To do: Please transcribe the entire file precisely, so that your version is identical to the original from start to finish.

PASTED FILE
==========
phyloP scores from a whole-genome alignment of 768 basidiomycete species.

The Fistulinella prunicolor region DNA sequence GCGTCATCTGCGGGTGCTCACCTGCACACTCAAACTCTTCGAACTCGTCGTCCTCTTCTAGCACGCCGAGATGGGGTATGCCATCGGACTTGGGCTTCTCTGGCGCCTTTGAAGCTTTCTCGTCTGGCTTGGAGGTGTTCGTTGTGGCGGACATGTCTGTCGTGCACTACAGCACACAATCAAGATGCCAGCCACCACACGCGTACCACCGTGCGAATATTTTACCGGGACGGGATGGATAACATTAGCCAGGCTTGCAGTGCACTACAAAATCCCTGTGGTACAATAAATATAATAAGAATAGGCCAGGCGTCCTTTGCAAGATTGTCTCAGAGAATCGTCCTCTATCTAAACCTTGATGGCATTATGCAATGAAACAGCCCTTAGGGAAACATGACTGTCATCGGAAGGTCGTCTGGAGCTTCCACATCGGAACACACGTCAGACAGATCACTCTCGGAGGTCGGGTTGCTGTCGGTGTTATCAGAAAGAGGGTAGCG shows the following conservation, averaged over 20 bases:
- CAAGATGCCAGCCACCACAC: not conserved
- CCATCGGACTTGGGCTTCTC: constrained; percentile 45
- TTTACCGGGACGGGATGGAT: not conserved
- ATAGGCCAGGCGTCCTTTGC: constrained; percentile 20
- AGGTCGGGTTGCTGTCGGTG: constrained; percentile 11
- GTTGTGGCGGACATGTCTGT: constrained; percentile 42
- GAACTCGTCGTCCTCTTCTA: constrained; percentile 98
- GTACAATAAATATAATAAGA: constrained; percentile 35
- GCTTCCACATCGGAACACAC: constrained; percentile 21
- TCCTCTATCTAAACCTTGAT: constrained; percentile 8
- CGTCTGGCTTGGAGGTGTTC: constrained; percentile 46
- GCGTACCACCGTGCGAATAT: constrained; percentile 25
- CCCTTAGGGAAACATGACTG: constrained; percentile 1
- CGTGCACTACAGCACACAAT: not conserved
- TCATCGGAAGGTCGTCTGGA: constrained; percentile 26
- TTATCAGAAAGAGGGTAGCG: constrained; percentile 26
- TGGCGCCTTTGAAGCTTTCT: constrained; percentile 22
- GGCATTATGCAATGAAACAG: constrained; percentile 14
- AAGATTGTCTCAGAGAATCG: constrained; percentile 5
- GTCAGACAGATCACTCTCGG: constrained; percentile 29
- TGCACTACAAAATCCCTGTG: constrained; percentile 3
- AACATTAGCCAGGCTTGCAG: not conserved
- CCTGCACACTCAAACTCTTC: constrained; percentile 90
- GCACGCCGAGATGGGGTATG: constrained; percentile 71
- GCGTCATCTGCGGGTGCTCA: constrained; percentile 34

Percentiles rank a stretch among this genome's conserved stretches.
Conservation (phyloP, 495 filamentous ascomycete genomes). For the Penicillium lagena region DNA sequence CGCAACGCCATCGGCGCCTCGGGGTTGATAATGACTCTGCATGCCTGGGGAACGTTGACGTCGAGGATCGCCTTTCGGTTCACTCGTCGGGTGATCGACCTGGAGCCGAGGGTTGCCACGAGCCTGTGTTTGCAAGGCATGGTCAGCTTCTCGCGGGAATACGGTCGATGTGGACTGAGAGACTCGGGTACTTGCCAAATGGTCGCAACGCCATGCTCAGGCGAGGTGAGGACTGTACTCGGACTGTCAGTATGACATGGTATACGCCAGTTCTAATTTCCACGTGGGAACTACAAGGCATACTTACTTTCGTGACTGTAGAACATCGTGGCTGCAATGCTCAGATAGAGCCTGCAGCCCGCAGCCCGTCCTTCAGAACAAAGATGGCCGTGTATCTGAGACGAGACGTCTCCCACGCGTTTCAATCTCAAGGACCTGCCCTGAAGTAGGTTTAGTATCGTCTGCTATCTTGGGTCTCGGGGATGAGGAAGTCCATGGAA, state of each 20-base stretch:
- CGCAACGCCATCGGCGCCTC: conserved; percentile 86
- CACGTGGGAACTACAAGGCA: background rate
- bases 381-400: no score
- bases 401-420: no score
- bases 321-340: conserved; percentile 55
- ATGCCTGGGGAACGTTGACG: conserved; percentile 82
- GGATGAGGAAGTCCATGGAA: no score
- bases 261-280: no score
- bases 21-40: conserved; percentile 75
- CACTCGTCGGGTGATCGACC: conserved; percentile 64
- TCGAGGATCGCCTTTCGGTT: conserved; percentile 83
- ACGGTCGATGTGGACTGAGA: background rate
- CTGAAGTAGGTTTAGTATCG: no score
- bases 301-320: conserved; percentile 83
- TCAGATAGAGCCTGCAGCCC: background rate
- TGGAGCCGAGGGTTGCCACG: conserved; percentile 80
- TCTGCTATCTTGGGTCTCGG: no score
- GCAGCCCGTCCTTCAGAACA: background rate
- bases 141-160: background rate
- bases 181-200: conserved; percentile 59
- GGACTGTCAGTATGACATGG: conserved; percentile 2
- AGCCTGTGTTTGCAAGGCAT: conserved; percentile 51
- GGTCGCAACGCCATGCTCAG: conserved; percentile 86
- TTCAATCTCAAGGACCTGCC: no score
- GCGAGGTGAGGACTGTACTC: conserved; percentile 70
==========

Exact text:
phyloP scores from a whole-genome alignment of 768 basidiomycete species.

The Fistulinella prunicolor region DNA sequence GCGTCATCTGCGGGTGCTCACCTGCACACTCAAACTCTTCGAACTCGTCGTCCTCTTCTAGCACGCCGAGATGGGGTATGCCATCGGACTTGGGCTTCTCTGGCGCCTTTGAAGCTTTCTCGTCTGGCTTGGAGGTGTTCGTTGTGGCGGACATGTCTGTCGTGCACTACAGCACACAATCAAGATGCCAGCCACCACACGCGTACCACCGTGCGAATATTTTACCGGGACGGGATGGATAACATTAGCCAGGCTTGCAGTGCACTACAAAATCCCTGTGGTACAATAAATATAATAAGAATAGGCCAGGCGTCCTTTGCAAGATTGTCTCAGAGAATCGTCCTCTATCTAAACCTTGATGGCATTATGCAATGAAACAGCCCTTAGGGAAACATGACTGTCATCGGAAGGTCGTCTGGAGCTTCCACATCGGAACACACGTCAGACAGATCACTCTCGGAGGTCGGGTTGCTGTCGGTGTTATCAGAAAGAGGGTAGCG shows the following conservation, averaged over 20 bases:
- CAAGATGCCAGCCACCACAC: not conserved
- CCATCGGACTTGGGCTTCTC: constrained; percentile 45
- TTTACCGGGACGGGATGGAT: not conserved
- ATAGGCCAGGCGTCCTTTGC: constrained; percentile 20
- AGGTCGGGTTGCTGTCGGTG: constrained; percentile 11
- GTTGTGGCGGACATGTCTGT: constrained; percentile 42
- GAACTCGTCGTCCTCTTCTA: constrained; percentile 98
- GTACAATAAATATAATAAGA: constrained; percentile 35
- GCTTCCACATCGGAACACAC: constrained; percentile 21
- TCCTCTATCTAAACCTTGAT: constrained; percentile 8
- CGTCTGGCTTGGAGGTGTTC: constrained; percentile 46
- GCGTACCACCGTGCGAATAT: constrained; percentile 25
- CCCTTAGGGAAACATGACTG: constrained; percentile 1
- CGTGCACTACAGCACACAAT: not conserved
- TCATCGGAAGGTCGTCTGGA: constrained; percentile 26
- TTATCAGAAAGAGGGTAGCG: constrained; percentile 26
- TGGCGCCTTTGAAGCTTTCT: constrained; percentile 22
- GGCATTATGCAATGAAACAG: constrained; percentile 14
- AAGATTGTCTCAGAGAATCG: constrained; percentile 5
- GTCAGACAGATCACTCTCGG: constrained; percentile 29
- TGCACTACAAAATCCCTGTG: constrained; percentile 3
- AACATTAGCCAGGCTTGCAG: not conserved
- CCTGCACACTCAAACTCTTC: constrained; percentile 90
- GCACGCCGAGATGGGGTATG: constrained; percentile 71
- GCGTCATCTGCGGGTGCTCA: constrained; percentile 34

Percentiles rank a stretch among this genome's conserved stretches.
Conservation (phyloP, 495 filamentous ascomycete genomes). For the Penicillium lagena region DNA sequence CGCAACGCCATCGGCGCCTCGGGGTTGATAATGACTCTGCATGCCTGGGGAACGTTGACGTCGAGGATCGCCTTTCGGTTCACTCGTCGGGTGATCGACCTGGAGCCGAGGGTTGCCACGAGCCTGTGTTTGCAAGGCATGGTCAGCTTCTCGCGGGAATACGGTCGATGTGGACTGAGAGACTCGGGTACTTGCCAAATGGTCGCAACGCCATGCTCAGGCGAGGTGAGGACTGTACTCGGACTGTCAGTATGACATGGTATACGCCAGTTCTAATTTCCACGTGGGAACTACAAGGCATACTTACTTTCGTGACTGTAGAACATCGTGGCTGCAATGCTCAGATAGAGCCTGCAGCCCGCAGCCCGTCCTTCAGAACAAAGATGGCCGTGTATCTGAGACGAGACGTCTCCCACGCGTTTCAATCTCAAGGACCTGCCCTGAAGTAGGTTTAGTATCGTCTGCTATCTTGGGTCTCGGGGATGAGGAAGTCCATGGAA, state of each 20-base stretch:
- CGCAACGCCATCGGCGCCTC: conserved; percentile 86
- CACGTGGGAACTACAAGGCA: background rate
- bases 381-400: no score
- bases 401-420: no score
- bases 321-340: conserved; percentile 55
- ATGCCTGGGGAACGTTGACG: conserved; percentile 82
- GGATGAGGAAGTCCATGGAA: no score
- bases 261-280: no score
- bases 21-40: conserved; percentile 75
- CACTCGTCGGGTGATCGACC: conserved; percentile 64
- TCGAGGATCGCCTTTCGGTT: conserved; percentile 83
- ACGGTCGATGTGGACTGAGA: background rate
- CTGAAGTAGGTTTAGTATCG: no score
- bases 301-320: conserved; percentile 83
- TCAGATAGAGCCTGCAGCCC: background rate
- TGGAGCCGAGGGTTGCCACG: conserved; percentile 80
- TCTGCTATCTTGGGTCTCGG: no score
- GCAGCCCGTCCTTCAGAACA: background rate
- bases 141-160: background rate
- bases 181-200: conserved; percentile 59
- GGACTGTCAGTATGACATGG: conserved; percentile 2
- AGCCTGTGTTTGCAAGGCAT: conserved; percentile 51
- GGTCGCAACGCCATGCTCAG: conserved; percentile 86
- TTCAATCTCAAGGACCTGCC: no score
- GCGAGGTGAGGACTGTACTC: conserved; percentile 70